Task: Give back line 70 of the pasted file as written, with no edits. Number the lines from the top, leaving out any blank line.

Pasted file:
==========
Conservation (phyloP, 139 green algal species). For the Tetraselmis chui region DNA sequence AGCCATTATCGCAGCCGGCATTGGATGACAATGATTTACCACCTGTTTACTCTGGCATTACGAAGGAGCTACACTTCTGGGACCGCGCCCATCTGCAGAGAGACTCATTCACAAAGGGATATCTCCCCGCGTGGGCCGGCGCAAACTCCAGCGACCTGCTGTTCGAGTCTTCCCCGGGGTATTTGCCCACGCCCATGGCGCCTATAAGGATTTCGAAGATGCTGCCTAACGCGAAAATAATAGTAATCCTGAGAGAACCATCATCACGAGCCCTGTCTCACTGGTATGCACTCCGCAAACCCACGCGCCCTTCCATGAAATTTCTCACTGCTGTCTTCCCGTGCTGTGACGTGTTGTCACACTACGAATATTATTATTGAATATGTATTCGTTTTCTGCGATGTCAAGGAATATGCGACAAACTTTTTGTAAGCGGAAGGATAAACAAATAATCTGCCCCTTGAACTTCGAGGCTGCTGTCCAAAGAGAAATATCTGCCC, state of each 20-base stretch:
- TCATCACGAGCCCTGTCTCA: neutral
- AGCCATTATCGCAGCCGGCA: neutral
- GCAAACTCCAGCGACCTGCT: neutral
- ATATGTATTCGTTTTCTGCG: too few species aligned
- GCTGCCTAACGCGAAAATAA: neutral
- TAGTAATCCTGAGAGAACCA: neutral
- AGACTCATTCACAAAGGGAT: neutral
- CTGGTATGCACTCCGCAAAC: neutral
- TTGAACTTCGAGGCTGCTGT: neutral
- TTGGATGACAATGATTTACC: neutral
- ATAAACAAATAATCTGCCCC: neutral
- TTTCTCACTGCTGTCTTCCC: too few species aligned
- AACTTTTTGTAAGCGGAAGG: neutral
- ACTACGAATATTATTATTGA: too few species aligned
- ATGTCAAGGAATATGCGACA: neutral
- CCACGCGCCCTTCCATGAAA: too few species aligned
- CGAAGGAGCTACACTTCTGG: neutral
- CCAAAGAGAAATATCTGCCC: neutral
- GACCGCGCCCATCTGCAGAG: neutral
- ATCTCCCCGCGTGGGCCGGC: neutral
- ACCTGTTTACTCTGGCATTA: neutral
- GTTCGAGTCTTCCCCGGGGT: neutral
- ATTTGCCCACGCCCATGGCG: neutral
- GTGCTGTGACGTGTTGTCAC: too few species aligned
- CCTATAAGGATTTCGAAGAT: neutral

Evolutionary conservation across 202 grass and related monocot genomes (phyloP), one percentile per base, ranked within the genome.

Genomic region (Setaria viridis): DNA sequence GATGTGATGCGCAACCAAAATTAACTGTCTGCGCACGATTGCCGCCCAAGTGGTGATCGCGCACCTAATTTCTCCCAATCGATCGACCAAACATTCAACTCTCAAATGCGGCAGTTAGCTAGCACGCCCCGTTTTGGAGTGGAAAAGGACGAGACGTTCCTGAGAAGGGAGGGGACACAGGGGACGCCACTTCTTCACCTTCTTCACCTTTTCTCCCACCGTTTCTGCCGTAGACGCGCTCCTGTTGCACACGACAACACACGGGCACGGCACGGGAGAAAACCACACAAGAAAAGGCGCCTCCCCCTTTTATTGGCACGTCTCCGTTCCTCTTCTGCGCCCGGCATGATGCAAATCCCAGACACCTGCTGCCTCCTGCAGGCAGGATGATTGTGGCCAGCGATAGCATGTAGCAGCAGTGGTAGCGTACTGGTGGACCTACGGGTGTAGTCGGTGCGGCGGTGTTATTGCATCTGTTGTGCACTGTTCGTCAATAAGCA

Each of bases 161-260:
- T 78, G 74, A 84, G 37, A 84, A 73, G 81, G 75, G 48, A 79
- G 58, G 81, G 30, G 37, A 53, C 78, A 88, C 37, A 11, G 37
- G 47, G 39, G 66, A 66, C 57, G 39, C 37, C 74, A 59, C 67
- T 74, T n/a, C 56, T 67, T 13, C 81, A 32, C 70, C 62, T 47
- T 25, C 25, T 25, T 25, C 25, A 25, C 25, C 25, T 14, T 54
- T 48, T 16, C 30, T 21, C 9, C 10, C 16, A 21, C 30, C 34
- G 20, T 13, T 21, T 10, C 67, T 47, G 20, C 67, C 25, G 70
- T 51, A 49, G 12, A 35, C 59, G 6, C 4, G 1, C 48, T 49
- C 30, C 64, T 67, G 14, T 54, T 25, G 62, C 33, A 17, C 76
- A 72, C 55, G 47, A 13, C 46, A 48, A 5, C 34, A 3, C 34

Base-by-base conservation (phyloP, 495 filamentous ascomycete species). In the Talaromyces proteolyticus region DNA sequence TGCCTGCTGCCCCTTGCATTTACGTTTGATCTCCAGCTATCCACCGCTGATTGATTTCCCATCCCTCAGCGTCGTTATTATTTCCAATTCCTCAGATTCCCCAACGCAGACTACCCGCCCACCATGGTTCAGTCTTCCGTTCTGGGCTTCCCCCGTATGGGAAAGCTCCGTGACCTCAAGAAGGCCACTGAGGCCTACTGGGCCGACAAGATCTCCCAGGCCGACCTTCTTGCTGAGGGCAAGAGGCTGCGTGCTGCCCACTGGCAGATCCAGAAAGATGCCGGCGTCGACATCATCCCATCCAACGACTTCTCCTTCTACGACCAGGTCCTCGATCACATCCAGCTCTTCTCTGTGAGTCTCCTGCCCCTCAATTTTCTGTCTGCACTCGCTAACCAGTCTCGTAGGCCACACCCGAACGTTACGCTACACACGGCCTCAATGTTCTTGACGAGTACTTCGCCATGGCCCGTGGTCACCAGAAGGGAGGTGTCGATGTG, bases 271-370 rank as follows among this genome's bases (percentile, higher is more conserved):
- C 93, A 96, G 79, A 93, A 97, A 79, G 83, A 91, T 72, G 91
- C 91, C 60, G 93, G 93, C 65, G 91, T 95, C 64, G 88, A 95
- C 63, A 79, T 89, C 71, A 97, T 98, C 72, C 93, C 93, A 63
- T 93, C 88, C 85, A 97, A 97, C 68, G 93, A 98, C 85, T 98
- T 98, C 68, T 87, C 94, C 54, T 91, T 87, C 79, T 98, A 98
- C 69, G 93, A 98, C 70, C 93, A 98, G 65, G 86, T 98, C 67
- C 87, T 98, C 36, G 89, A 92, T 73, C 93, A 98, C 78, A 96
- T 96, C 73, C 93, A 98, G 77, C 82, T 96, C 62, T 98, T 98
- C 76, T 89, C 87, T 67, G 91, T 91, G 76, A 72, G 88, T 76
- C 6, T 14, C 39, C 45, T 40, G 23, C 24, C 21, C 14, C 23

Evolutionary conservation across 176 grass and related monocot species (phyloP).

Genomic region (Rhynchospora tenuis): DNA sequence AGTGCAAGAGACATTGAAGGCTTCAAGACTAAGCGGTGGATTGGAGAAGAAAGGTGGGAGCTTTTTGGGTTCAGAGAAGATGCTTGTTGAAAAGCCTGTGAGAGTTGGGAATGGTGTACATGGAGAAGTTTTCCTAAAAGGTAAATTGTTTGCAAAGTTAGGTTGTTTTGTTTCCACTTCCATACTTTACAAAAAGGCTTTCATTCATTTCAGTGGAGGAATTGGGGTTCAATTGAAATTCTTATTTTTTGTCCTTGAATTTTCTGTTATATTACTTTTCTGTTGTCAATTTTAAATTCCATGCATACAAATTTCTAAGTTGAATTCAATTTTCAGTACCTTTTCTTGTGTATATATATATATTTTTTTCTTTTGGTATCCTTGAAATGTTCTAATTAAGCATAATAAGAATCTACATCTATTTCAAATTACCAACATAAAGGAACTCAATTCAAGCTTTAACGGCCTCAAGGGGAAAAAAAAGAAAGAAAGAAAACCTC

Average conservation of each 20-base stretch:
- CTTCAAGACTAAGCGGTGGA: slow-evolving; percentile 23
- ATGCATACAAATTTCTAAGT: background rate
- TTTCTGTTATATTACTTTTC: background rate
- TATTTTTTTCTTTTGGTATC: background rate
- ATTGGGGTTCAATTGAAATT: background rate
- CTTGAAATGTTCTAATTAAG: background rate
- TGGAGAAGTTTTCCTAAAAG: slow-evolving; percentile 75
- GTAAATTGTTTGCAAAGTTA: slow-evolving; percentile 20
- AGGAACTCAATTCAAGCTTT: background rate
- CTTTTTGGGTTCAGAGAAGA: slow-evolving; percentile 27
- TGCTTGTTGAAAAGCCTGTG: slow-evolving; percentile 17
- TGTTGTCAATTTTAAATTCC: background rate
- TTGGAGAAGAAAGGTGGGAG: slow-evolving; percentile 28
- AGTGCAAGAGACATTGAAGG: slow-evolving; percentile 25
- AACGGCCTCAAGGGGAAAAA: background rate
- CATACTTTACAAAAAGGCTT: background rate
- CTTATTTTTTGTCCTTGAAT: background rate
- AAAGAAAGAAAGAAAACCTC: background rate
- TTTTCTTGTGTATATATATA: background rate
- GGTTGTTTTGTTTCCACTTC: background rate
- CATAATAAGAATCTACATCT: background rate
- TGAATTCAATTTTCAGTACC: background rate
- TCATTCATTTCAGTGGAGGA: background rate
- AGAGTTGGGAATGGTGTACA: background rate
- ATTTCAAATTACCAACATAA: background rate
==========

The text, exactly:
- CTTATTTTTTGTCCTTGAAT: background rate